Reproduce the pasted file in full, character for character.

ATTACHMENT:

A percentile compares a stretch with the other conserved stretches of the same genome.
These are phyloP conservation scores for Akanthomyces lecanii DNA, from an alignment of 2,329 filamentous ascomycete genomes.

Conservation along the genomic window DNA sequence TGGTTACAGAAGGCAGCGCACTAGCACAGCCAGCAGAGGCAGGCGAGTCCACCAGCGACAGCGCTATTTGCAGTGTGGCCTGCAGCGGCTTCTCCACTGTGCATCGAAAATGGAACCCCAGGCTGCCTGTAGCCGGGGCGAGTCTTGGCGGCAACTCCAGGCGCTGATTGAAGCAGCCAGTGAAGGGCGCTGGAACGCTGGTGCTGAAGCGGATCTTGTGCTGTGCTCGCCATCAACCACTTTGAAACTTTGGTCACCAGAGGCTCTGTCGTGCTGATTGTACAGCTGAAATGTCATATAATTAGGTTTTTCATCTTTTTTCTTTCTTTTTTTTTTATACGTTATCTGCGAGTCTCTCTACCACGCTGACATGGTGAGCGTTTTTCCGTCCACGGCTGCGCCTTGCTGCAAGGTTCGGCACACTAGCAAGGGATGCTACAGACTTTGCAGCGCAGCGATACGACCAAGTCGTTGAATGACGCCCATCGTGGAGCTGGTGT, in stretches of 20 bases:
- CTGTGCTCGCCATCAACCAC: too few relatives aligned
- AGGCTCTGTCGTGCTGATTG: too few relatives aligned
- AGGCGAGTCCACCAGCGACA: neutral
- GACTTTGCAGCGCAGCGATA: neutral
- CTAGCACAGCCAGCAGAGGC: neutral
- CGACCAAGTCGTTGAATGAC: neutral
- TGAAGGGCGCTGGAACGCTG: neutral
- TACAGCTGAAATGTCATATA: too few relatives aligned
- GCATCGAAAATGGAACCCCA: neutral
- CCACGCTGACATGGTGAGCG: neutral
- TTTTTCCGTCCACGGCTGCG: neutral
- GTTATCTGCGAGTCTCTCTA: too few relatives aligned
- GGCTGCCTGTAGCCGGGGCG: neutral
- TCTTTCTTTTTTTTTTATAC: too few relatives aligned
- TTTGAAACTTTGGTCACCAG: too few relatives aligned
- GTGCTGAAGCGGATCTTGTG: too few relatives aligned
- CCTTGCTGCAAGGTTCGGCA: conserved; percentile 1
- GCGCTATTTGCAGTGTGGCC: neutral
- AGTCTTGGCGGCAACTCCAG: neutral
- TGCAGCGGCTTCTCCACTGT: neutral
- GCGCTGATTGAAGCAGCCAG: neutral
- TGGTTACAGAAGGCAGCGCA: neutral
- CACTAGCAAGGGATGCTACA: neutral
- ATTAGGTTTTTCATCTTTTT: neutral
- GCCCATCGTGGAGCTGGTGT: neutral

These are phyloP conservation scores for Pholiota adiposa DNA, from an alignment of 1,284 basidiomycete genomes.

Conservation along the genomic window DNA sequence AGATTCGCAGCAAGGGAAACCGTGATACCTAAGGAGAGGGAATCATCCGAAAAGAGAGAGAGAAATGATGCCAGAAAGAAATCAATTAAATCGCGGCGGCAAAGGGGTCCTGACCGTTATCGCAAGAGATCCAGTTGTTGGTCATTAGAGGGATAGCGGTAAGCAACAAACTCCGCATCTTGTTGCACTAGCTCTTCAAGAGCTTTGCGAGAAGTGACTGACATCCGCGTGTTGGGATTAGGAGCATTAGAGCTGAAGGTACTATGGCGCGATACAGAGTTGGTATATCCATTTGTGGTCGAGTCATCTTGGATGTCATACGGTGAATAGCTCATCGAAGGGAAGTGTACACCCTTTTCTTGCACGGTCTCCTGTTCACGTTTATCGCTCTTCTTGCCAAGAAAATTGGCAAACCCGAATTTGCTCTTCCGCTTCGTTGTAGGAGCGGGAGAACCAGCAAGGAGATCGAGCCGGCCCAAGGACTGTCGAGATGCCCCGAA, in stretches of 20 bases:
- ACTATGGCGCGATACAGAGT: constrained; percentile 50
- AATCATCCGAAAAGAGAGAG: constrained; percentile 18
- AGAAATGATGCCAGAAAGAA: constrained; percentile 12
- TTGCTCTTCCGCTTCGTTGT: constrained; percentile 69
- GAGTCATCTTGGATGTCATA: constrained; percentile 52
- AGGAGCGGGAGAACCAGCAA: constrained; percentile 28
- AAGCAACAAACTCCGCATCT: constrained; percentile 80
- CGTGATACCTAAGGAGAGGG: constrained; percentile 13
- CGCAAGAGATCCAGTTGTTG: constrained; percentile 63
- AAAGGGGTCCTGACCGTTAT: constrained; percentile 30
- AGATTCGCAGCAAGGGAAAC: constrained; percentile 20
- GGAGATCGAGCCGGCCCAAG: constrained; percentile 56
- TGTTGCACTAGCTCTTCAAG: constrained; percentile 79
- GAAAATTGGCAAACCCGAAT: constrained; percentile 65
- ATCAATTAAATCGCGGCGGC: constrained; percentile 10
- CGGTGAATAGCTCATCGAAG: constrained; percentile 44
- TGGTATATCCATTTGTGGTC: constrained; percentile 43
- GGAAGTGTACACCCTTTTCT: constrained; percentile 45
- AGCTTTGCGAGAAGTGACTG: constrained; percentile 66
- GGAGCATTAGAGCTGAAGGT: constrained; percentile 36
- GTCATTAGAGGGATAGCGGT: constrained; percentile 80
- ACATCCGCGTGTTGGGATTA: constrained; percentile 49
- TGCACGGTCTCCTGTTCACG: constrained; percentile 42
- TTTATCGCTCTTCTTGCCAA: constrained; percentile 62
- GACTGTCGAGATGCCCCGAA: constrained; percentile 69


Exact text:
A percentile compares a stretch with the other conserved stretches of the same genome.
These are phyloP conservation scores for Akanthomyces lecanii DNA, from an alignment of 2,329 filamentous ascomycete genomes.

Conservation along the genomic window DNA sequence TGGTTACAGAAGGCAGCGCACTAGCACAGCCAGCAGAGGCAGGCGAGTCCACCAGCGACAGCGCTATTTGCAGTGTGGCCTGCAGCGGCTTCTCCACTGTGCATCGAAAATGGAACCCCAGGCTGCCTGTAGCCGGGGCGAGTCTTGGCGGCAACTCCAGGCGCTGATTGAAGCAGCCAGTGAAGGGCGCTGGAACGCTGGTGCTGAAGCGGATCTTGTGCTGTGCTCGCCATCAACCACTTTGAAACTTTGGTCACCAGAGGCTCTGTCGTGCTGATTGTACAGCTGAAATGTCATATAATTAGGTTTTTCATCTTTTTTCTTTCTTTTTTTTTTATACGTTATCTGCGAGTCTCTCTACCACGCTGACATGGTGAGCGTTTTTCCGTCCACGGCTGCGCCTTGCTGCAAGGTTCGGCACACTAGCAAGGGATGCTACAGACTTTGCAGCGCAGCGATACGACCAAGTCGTTGAATGACGCCCATCGTGGAGCTGGTGT, in stretches of 20 bases:
- CTGTGCTCGCCATCAACCAC: too few relatives aligned
- AGGCTCTGTCGTGCTGATTG: too few relatives aligned
- AGGCGAGTCCACCAGCGACA: neutral
- GACTTTGCAGCGCAGCGATA: neutral
- CTAGCACAGCCAGCAGAGGC: neutral
- CGACCAAGTCGTTGAATGAC: neutral
- TGAAGGGCGCTGGAACGCTG: neutral
- TACAGCTGAAATGTCATATA: too few relatives aligned
- GCATCGAAAATGGAACCCCA: neutral
- CCACGCTGACATGGTGAGCG: neutral
- TTTTTCCGTCCACGGCTGCG: neutral
- GTTATCTGCGAGTCTCTCTA: too few relatives aligned
- GGCTGCCTGTAGCCGGGGCG: neutral
- TCTTTCTTTTTTTTTTATAC: too few relatives aligned
- TTTGAAACTTTGGTCACCAG: too few relatives aligned
- GTGCTGAAGCGGATCTTGTG: too few relatives aligned
- CCTTGCTGCAAGGTTCGGCA: conserved; percentile 1
- GCGCTATTTGCAGTGTGGCC: neutral
- AGTCTTGGCGGCAACTCCAG: neutral
- TGCAGCGGCTTCTCCACTGT: neutral
- GCGCTGATTGAAGCAGCCAG: neutral
- TGGTTACAGAAGGCAGCGCA: neutral
- CACTAGCAAGGGATGCTACA: neutral
- ATTAGGTTTTTCATCTTTTT: neutral
- GCCCATCGTGGAGCTGGTGT: neutral

These are phyloP conservation scores for Pholiota adiposa DNA, from an alignment of 1,284 basidiomycete genomes.

Conservation along the genomic window DNA sequence AGATTCGCAGCAAGGGAAACCGTGATACCTAAGGAGAGGGAATCATCCGAAAAGAGAGAGAGAAATGATGCCAGAAAGAAATCAATTAAATCGCGGCGGCAAAGGGGTCCTGACCGTTATCGCAAGAGATCCAGTTGTTGGTCATTAGAGGGATAGCGGTAAGCAACAAACTCCGCATCTTGTTGCACTAGCTCTTCAAGAGCTTTGCGAGAAGTGACTGACATCCGCGTGTTGGGATTAGGAGCATTAGAGCTGAAGGTACTATGGCGCGATACAGAGTTGGTATATCCATTTGTGGTCGAGTCATCTTGGATGTCATACGGTGAATAGCTCATCGAAGGGAAGTGTACACCCTTTTCTTGCACGGTCTCCTGTTCACGTTTATCGCTCTTCTTGCCAAGAAAATTGGCAAACCCGAATTTGCTCTTCCGCTTCGTTGTAGGAGCGGGAGAACCAGCAAGGAGATCGAGCCGGCCCAAGGACTGTCGAGATGCCCCGAA, in stretches of 20 bases:
- ACTATGGCGCGATACAGAGT: constrained; percentile 50
- AATCATCCGAAAAGAGAGAG: constrained; percentile 18
- AGAAATGATGCCAGAAAGAA: constrained; percentile 12
- TTGCTCTTCCGCTTCGTTGT: constrained; percentile 69
- GAGTCATCTTGGATGTCATA: constrained; percentile 52
- AGGAGCGGGAGAACCAGCAA: constrained; percentile 28
- AAGCAACAAACTCCGCATCT: constrained; percentile 80
- CGTGATACCTAAGGAGAGGG: constrained; percentile 13
- CGCAAGAGATCCAGTTGTTG: constrained; percentile 63
- AAAGGGGTCCTGACCGTTAT: constrained; percentile 30
- AGATTCGCAGCAAGGGAAAC: constrained; percentile 20
- GGAGATCGAGCCGGCCCAAG: constrained; percentile 56
- TGTTGCACTAGCTCTTCAAG: constrained; percentile 79
- GAAAATTGGCAAACCCGAAT: constrained; percentile 65
- ATCAATTAAATCGCGGCGGC: constrained; percentile 10
- CGGTGAATAGCTCATCGAAG: constrained; percentile 44
- TGGTATATCCATTTGTGGTC: constrained; percentile 43
- GGAAGTGTACACCCTTTTCT: constrained; percentile 45
- AGCTTTGCGAGAAGTGACTG: constrained; percentile 66
- GGAGCATTAGAGCTGAAGGT: constrained; percentile 36
- GTCATTAGAGGGATAGCGGT: constrained; percentile 80
- ACATCCGCGTGTTGGGATTA: constrained; percentile 49
- TGCACGGTCTCCTGTTCACG: constrained; percentile 42
- TTTATCGCTCTTCTTGCCAA: constrained; percentile 62
- GACTGTCGAGATGCCCCGAA: constrained; percentile 69